Hydrogen internal combustion engines are considered as alternatives to conventional diesel and natural gas engines in the heavy-duty transportation as they emit near-zero carbon dioxides. The hydrogen engines equipped with port-fuel injection (PFI) system are advantageous for market entry because of the high availability of existing mature engine hardware. However, abnormal combustion such as backfire, preignition, and knocking acts as a major obstacle to increasing the power output in hydrogen PFI engines. Therefore, this study investigated intake mixture strategies for suppressing the abnormal combustion in a hydrogen PFI engine. The investigation was conducted experimentally in a single-cylinder spark-ignition engine that was modified from a six-cylinder heavy-duty diesel engine. The compression ratio of the engine was 12:1. Hydrogen was supplied to the intake port during the intake stroke. A piezo-resistive pressure transducer was installed in the intake port to detect backfire. The in-cylinder pressure was measured through a piezo-electric pressure transducer and used for knocking detection. The engine was operated at 1,200 rpm and 1,800 rpm. The engine load was selected as 0.8 MPa gross indicated mean effective pressure for both engine speeds. An excess air ratio (EAR) of 2.8 was reduced by 0.2 during the engine operation until abnormal combustion occurred. High-pressure exhaust gas recirculation (EGR) was implemented to suppress the abnormal combustion. The EGR rate was applied up to 30%. Abnormal combustion did not occur in the hydrogen engine with high EARs at both engine speeds. However, when the EAR was reduced to 2.2 at 1,200 rpm, the optimal operation of the engine was limited because of knocking. Although the knocking was suppressed by retarding the ignition timing, the gross indicated thermal efficiency (ITE) significantly decreased. At 1,800 rpm, the engine operation was limited because of backfire when an EAR of 2.4 was reached. The knocking and backfire were avoided through excess air strategies. However, high intake pressure with intake boosting was required to implement the excess air strategies. The high-pressure EGR strategies suppressed the knocking and backfire without additional intake boosting, enabling stable engine operation. Despite the effective control of the abnormal combustion, the ITEs were maintained at similar levels compared to those of the engine operation without EGR. This study has a limitation in that it is difficult to detect abnormal combustion caused by cylinder interference occurring in multi-cylinder hydrogen engines as it was conducted in a single-cylinder engine. The analysis of the abnormal combustion in multi-cylinder engines will be conducted after finishing the investigation in the single-cylinder engine. Previous studies also suggested methods of abnormal combustion control using EGR in hydrogen combustion engines. In this study, effects of abnormal combustion control using excess air and EGR were compared. Furthermore, intake mixture strategies that can improve the power output of hydrogen PFI engines under conditions of meeting the recent stringent emission regulations were presented. The strategies of excess air and EGR were effective in suppressing the abnormal combustion in hydrogen PFI engines. The excess air strategies required additional intake boosting, which increased the burden on the turbocharger. The high-pressure EGR strategies did not require intake boosting, but the exhaust energy supplied to the turbocharger was reduced. Therefore, it is important to match a turbocharger in a hydrogen PFI engine considering the above two points in order to utilize the intake mixture strategies for controlling the abnormal combustion.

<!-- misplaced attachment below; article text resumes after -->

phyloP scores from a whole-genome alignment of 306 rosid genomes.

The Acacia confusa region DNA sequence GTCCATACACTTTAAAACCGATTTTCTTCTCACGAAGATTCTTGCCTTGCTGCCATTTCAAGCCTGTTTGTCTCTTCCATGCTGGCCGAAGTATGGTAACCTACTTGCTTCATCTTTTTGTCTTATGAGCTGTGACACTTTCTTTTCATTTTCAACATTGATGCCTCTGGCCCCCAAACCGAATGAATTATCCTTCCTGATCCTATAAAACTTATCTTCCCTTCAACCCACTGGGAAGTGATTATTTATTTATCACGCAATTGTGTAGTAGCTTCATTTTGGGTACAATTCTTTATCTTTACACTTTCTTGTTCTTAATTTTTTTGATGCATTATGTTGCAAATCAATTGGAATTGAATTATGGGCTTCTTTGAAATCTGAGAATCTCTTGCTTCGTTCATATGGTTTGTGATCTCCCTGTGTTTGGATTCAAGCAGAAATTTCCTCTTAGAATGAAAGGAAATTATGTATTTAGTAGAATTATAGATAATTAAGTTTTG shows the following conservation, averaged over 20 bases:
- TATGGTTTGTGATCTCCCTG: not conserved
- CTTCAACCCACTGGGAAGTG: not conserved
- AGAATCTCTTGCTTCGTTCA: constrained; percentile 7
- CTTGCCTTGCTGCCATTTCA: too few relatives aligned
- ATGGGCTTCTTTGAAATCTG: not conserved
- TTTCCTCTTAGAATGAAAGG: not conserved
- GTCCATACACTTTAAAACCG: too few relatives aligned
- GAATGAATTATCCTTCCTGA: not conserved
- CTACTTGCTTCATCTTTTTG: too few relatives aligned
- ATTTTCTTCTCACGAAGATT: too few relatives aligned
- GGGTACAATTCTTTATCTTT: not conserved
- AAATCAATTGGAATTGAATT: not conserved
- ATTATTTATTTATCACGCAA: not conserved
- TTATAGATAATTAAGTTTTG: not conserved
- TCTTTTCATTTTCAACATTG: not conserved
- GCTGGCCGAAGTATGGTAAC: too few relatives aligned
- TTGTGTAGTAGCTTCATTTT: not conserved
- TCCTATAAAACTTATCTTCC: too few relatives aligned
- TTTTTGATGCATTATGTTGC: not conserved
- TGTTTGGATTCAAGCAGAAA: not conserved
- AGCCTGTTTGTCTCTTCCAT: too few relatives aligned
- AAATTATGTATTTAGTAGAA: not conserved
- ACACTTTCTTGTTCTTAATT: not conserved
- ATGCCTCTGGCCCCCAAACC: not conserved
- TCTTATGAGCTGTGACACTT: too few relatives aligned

Dr. Hyunwook Park, Senior researcher, Korea Institute of Machinery and Materials